Share
Explore BrainMass

Regression and testing of hypothesis problems

Attached Data Files: FUNDS - This file contains 185 rows of data points
1st Column : Fund Name
2nd Column : Fund Type (Balanced = 1, Equity-Income = 2, Growth and Income = 3, Growth = 4, Aggressive-Growth = 5, Small-Company = 6, International and Global =7)
3rd Column : Five Year investment performance
4th Column : 1992 Return (in percentage)

? Calculate descriptive (or summary) statistics for the entire sample. What are the mean five year performance and mean 1992 return?
Standard and Poor's 500 Stock Index (commonly called S & P 500) is the widest general-market index of stocks produced by the U.S. credit-rating agency Standard and Poor. The index is constituted by using the prices of securities of 425 U.S. industrial companies and 75 railway and public-utility corporations. Investors regard the S & P 500 as representing the market, the general level of the price of securities in the U.S. The success of an investment strategy is often measured by the degree to which the strategy beats the S & P 500. The reason for this is that by holding a portfolio that represents the S & P 500 (a Market Index Fund), one can do nearly as well as the S & P 500. The S & P 500 is often used as a base level for comparison. The five-year performance and 1992 return for the S & P 500 are $15,440 and 8%, respectively.
1. Taking these as base level performance figures, what does that say about the investment abilities exhibited by the managed mutual funds in the study?
2. Next, look at the five-year performance first. Construct side-by-side boxplots, forming groups based on the different types of funds. What can you say about risk based on the boxplots? Also, examine descriptive (or summary) statistics separated by type of mutual fund. Are there differences in five-year performance relating to fund type? Do certain types of funds seem to have been more successful than others over this time period? Are the patterns surprising, given that the market did well during this time period?
3. Do you note any unusual funds in terms of performance from examination of the boxplots? Do you see any relationship between the variability of returns for a given fund type and the performance itself? Given the general investing axiom that higher performance goes with higher risk, what sort of relationship would you expect to exist?
4. Now shorten the time horizon from five-year to one-year (1992) performance. Repeat the analyses previously done on the five-year return variable. Are there differences related to fund type? Are any observed differences between fund types similar to ones observed for five-year performance? What does that imply about the connection between short and long-term performance? Another way to investigate this is by constructing a scatter plot of one-year versus five-year performance. Does this plot suggest that funds that do well (or poorly) on one measure necessarily do well (or poorly) on the other?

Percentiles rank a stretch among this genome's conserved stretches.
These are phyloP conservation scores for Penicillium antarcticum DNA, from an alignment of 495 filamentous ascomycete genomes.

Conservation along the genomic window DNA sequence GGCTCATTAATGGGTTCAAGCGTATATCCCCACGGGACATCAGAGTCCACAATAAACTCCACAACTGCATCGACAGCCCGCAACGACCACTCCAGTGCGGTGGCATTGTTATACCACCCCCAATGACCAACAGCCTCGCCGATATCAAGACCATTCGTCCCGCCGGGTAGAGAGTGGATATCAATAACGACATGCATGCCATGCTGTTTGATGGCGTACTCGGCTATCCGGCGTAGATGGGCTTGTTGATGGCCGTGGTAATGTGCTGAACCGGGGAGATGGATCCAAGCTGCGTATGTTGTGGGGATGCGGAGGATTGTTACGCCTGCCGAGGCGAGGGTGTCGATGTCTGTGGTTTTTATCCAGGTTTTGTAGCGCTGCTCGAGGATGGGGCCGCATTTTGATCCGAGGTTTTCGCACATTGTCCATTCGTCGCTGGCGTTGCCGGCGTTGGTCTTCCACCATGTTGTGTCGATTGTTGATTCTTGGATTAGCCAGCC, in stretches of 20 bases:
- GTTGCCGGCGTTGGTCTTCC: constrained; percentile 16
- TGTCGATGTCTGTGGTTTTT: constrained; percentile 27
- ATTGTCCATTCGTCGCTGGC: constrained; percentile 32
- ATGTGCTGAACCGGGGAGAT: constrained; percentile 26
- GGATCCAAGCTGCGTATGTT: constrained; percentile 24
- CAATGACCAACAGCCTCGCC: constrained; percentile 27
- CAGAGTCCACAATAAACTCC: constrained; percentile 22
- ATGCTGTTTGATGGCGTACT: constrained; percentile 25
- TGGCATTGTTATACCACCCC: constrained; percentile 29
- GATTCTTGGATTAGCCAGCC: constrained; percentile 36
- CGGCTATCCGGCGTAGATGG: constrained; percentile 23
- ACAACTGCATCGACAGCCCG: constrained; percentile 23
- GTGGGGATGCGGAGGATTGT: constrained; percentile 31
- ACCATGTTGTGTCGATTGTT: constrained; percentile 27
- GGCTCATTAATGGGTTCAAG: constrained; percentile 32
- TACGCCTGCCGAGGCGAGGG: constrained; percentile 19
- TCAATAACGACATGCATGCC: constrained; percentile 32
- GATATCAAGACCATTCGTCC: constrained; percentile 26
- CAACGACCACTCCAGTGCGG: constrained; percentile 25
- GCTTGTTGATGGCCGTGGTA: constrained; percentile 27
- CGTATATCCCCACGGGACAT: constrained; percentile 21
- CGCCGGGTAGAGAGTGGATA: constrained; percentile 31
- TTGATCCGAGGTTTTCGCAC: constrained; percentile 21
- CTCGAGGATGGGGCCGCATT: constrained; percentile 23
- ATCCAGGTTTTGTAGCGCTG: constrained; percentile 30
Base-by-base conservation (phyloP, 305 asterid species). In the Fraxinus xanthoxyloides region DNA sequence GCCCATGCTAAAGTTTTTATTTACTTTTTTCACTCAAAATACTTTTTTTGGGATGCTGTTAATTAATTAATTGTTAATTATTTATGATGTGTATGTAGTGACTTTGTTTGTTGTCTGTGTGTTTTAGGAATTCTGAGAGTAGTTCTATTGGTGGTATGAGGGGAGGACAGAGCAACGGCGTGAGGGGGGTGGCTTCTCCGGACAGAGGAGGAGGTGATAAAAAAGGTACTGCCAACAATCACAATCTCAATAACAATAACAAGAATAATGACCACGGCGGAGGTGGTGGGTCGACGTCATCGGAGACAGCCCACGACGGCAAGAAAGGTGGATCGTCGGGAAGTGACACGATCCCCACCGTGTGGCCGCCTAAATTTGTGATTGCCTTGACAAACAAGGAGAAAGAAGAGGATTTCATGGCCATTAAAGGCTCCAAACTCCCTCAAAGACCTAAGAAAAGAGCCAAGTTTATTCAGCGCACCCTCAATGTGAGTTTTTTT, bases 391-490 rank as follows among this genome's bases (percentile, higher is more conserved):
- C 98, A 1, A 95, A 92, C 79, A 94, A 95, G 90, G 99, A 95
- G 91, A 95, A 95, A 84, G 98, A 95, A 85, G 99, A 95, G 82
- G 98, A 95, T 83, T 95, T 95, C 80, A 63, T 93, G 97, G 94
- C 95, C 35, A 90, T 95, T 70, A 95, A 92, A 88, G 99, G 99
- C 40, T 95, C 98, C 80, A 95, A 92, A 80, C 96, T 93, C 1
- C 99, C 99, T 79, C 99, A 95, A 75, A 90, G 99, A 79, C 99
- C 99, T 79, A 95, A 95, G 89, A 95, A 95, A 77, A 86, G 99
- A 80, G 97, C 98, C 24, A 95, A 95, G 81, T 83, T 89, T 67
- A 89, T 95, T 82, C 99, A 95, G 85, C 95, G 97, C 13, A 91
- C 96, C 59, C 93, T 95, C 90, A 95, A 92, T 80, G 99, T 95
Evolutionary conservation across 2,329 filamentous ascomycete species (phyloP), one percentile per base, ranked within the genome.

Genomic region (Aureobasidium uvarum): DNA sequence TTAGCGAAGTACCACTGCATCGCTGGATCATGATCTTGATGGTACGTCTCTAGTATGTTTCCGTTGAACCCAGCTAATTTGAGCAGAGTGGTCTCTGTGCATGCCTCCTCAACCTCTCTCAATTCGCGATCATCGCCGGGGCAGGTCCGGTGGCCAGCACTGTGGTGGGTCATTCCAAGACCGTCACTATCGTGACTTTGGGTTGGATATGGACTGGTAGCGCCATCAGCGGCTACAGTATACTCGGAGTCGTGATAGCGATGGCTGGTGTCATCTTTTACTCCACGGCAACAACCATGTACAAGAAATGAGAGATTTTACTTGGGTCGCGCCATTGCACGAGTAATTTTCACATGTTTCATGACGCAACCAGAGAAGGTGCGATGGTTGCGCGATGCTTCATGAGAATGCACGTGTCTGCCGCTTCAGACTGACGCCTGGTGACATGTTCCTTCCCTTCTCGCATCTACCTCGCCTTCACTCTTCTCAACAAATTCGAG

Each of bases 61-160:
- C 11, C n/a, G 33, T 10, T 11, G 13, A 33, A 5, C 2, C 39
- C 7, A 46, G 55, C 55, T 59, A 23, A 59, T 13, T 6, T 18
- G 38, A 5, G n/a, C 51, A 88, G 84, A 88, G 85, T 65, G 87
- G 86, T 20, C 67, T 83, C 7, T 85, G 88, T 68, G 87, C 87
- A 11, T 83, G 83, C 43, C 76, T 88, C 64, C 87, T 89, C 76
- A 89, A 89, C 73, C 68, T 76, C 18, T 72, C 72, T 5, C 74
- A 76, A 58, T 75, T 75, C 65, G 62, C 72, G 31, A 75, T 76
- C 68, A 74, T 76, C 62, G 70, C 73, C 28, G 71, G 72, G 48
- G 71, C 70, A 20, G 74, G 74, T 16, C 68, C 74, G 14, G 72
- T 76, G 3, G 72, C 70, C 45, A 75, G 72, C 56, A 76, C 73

5. Based on your analysis from above, you identified that the 5 year performance and 1992 Return are different for the various funds.
6. Conduct a "t" test using 5-step hypothesis testing procedure for the different funds (compare say "Balanced with respect to others). What do you conclude?
7. Repeat the analysis using either Kruskal Wallis test or Wilcoxon Rank Sum test for the different funds. Is the conclusion the same as in the "t" test? Why?
8. Construct a scatter plot of the 1992 Return (vertical axis) versus the Five Year Return (horizontal axis). Does it appear that a linear regression model would be appropriate for these data?
9. Now, calculate/plot the least squares regression line for predicting the 1992 return from the five year return. Is there a significant relationship between the two variables? Prove or disprove it with an appropriate test. Do you notice any apparent systematic violations of the regression assumptions?
10. Construct and examine the regression diagnostics for this model.
(a) Do you notice any outlier? If yes, remove the outlier and rerun the regression.
(b) Is the regression model satisfactory?
(c) Do you notice any apparent systematic violations of the regression assumptions?

What will you advise an investor like me to do, given that I have access to these mutual funds?

Please show detailed steps towards solution.

Attachments

Solution Summary

The solution gives details of students t test and regression analysis problems with interpretations of the results obtained. Null Hypothesis, alternative hypothesis, critical value, p value, decision rule, confidence level, test statistic, slope, intercept, correlation, residual, r square, coefficient of determination, regression coefficients, independent variable, dependent variable, least square estimation and scatter diagram are given.

$2.19